8.4 million people live in Quebec, and about 4.2 million of them are employed.
Quebec’s minimum wage differs from all other provinces and varies based on occupation. Your wage will differ if you’re commission-based, a piece worker, or a fruit picker.
The Quebec minimum wage has been increasing yearly since 2004. This article covers the current minimum wage in Quebec, the province’s labour standard rules, taxes, and increases this year.
Minimum Wage in Quebec 2023
As of May 1, 2023, Quebec’s current general minimum wage is $15.25 per hour.
This is a $1.00 or 7% increase from last year.
For tipped workers, the minimum wage is currently $12.20 per hour.
You are considered a tipped employee if your clients give you money on top of your regular salary and if you work in one of the following establishments: a hotel, restaurant, campground, bar, or restaurant that offers a delivery service.
Tipped employees must earn the minimum wage plus tips, which the employer cannot take.
Commission-based employees must always earn at least the minimum wage for the work they do.
Their commission is calculated as an amount based on the percentage of sales, which can be added to base wages.
They can be paid only on commission, which needs to be at least equivalent to the minimum wage or paid on commission with base wages.
Piece workers must be paid at least the minimum wage for their work.
A piece worker is someone who is paid an amount for each piece they produce (ex. an artist or clothing manufacturer). Any difference in wages must be paid.
As of May 1, 2023, the minimum wage for strawberry pickers is $1.21 per kilogram. For raspberry pickers, the minimum wage is $4.53 per kilogram.
If the state of the field, the fruit, or any conditions beyond the picker’s control lower their output, they must be paid the difference between the minimum wage and the piece work rate.
The minimum wage rules do not apply to certain workers, including:
- Students working for a community or social non-profit organization
- An employee hired for a vocational training program recognized by law
- An employee paid solely on commission for commercial activities outside the workplace and whose working hours cannot be controlled
- Athletes who participate in a sports team, whose membership is conditional based on how long they are in the academic program
Quebec’s Act Respecting Labour Standards sets the standards for the conditions of employment. It covers the standards for minimum wage, overtime, statutory holidays, vacation pay, and more.
If an employee works on a trial basis for five hours or more for a potential employer, the employer must pay at least the minimum wage for their work.
If the minimum wage increases and an employee’s wage is less, the employer must raise the pay to at least the minimum wage.
Employees must be paid at regular periods no more than every 16 days, or if they are in a management position, the employer can pay them once a month.
For most employees, the normal workweek is 40 hours. Work hours include: waiting for work to be assigned, breaks given by the employer, and travel time required by the employer.
Employees are paid overtime only after they’ve worked 40 hours a week, no matter their normal workweek (32, 35, or 40 hours).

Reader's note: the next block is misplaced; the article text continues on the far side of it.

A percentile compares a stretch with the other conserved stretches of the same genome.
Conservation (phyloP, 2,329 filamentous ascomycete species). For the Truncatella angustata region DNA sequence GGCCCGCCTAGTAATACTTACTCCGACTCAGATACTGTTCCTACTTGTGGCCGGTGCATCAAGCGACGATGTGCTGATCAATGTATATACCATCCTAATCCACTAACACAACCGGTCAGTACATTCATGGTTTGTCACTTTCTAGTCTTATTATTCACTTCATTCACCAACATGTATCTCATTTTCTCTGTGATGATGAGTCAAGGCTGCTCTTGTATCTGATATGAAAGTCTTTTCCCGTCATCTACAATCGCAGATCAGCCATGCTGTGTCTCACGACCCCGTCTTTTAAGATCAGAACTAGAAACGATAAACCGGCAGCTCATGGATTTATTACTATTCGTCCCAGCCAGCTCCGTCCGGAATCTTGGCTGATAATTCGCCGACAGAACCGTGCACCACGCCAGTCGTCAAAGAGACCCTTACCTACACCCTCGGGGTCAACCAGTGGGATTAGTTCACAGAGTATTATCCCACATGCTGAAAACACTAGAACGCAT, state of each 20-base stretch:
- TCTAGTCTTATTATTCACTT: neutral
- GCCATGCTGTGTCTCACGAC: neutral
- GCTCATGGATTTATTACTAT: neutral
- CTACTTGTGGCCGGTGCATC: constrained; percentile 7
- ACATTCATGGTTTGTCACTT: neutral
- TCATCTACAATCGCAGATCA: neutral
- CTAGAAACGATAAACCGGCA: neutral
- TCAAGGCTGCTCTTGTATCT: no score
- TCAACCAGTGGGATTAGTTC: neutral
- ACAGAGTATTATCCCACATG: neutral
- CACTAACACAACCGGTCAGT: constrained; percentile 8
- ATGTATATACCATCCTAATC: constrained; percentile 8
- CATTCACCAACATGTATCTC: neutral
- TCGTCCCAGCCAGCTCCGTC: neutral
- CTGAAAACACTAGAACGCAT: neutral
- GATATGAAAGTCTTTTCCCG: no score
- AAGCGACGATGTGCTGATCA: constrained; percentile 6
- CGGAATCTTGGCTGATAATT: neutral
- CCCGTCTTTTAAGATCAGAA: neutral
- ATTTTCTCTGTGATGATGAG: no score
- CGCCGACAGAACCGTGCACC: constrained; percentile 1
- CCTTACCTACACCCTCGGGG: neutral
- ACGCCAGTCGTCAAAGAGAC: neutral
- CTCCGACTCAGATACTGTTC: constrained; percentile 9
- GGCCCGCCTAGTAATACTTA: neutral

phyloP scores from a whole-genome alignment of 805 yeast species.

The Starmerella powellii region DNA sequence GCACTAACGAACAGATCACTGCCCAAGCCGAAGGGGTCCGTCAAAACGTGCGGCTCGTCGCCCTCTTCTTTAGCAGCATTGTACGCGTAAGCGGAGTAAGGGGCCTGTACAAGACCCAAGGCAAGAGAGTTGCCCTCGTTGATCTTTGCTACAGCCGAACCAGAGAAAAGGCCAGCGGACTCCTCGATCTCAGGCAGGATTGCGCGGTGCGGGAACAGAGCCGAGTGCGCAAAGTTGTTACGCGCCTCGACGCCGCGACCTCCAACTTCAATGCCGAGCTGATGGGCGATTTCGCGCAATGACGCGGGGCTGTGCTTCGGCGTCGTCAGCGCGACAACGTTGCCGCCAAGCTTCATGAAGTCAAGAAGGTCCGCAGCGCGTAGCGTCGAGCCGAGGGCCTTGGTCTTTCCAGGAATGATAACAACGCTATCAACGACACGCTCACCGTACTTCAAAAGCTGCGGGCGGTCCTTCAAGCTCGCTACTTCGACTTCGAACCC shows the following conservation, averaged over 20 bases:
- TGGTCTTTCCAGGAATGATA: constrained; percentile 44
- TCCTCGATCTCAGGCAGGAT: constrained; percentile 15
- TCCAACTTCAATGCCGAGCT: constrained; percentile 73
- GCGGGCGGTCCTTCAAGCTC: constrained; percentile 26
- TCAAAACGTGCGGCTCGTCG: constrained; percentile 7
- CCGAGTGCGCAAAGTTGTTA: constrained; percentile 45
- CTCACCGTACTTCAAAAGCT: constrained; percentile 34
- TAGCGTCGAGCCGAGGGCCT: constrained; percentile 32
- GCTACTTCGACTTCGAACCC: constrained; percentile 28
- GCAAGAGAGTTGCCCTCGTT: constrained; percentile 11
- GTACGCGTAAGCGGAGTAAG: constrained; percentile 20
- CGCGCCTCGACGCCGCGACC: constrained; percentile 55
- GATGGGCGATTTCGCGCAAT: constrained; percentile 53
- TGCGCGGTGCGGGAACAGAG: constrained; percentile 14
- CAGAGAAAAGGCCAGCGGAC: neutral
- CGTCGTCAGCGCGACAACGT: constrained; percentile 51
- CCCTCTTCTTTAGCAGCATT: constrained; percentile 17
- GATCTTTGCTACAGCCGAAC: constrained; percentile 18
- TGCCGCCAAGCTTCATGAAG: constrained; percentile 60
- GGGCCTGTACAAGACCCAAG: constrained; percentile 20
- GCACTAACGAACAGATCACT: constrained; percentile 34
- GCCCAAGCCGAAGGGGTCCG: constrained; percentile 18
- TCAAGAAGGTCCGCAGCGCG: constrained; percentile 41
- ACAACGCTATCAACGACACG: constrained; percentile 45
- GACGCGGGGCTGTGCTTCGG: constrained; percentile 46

As a general rule, employees must be paid 1.5 times the normal hourly wage for every overtime hour.
The employer must give vacation pay in one payment before the employee leaves for vacation.
If the employee has worked less than three years of uninterrupted service, they are paid 4% of their gross earnings.
If they’ve worked over three years of uninterrupted service, they are paid 6% of their gross earnings.
For all employees off work on public holidays, the employer must pay 1/20th of wages they earned in the four full weeks before the week of the holiday. It must include tips but not overtime pay.
If employees work on a holiday, they must be paid their normal wage plus the above 1/20th of wages or get a day off at another time (within three weeks before or after the holiday).
Workers who do not benefit from this act include construction workers, managers, and employees working in companies by federal laws (government, banks, radio stations, etc.).
The Quebec income tax rates for 2023 are as follows:
- $49,275 or less: 15%
- $49,275.01 – $98,540: 20%
- $98,540.1 – $119,910: 24%
- $119,910+: 25.75%
In addition to provincial taxes, the federal tax rates in 2023 are:
- Up to $53,359: 15%
- $53,360 to $106,717: 20.50%
- $106,718 to $165,430: 26%
- $165,431 to $235,675: 29%
- $235,676 and over: 33%
Related: Federal and Provincial Tax Rates.
In Quebec, different payroll deductions are calculated by you or your employer. They include:
- Source deductions of Quebec income tax
- Quebec Pension Plan (QPP) contributions
- Quebec Parental Insurance Plan (QPIP) premiums
- The employer’s contribution to related labour standards
- The employer’s contribution to the health services fund
- The employer’s contribution to the Workforce Skills Development and Recognition Fund (WSDRF)
You can view the full 2023 Payroll Deduction Table here.
On May 1, 2023, the minimum wage in Quebec increased from $14.25 to $15.25 per hour.
It will likely increase again in May 2024.
Below are the Quebec minimum wage increases for the past six years.
|Date of Increase||General Rate||Rate for Tipped Workers|
|May 1, 2023||$15.25||$12.20|
|May 1, 2022||$14.25||$11.40|
|May 1, 2021||$13.50||$10.80|
|May 1, 2020||$13.10||$10.45|
|May 1, 2019||$12.50||$10.05|
|May 1, 2018||$12.00||$9.80|
|May 1, 2017||$11.25||$9.45|
|May 1, 2016||$10.75||$9.20|
Quebec’s minimum wage has increased steadily every year since 2004. It is set to increase in May 2024 and beyond.
If you are a general worker, tip-based, commission-based, or any other type of employee, your minimum wage may vary in Quebec. For example, the minimum wage in Quebec for waiters is $12.20 instead of $15.25 per hour.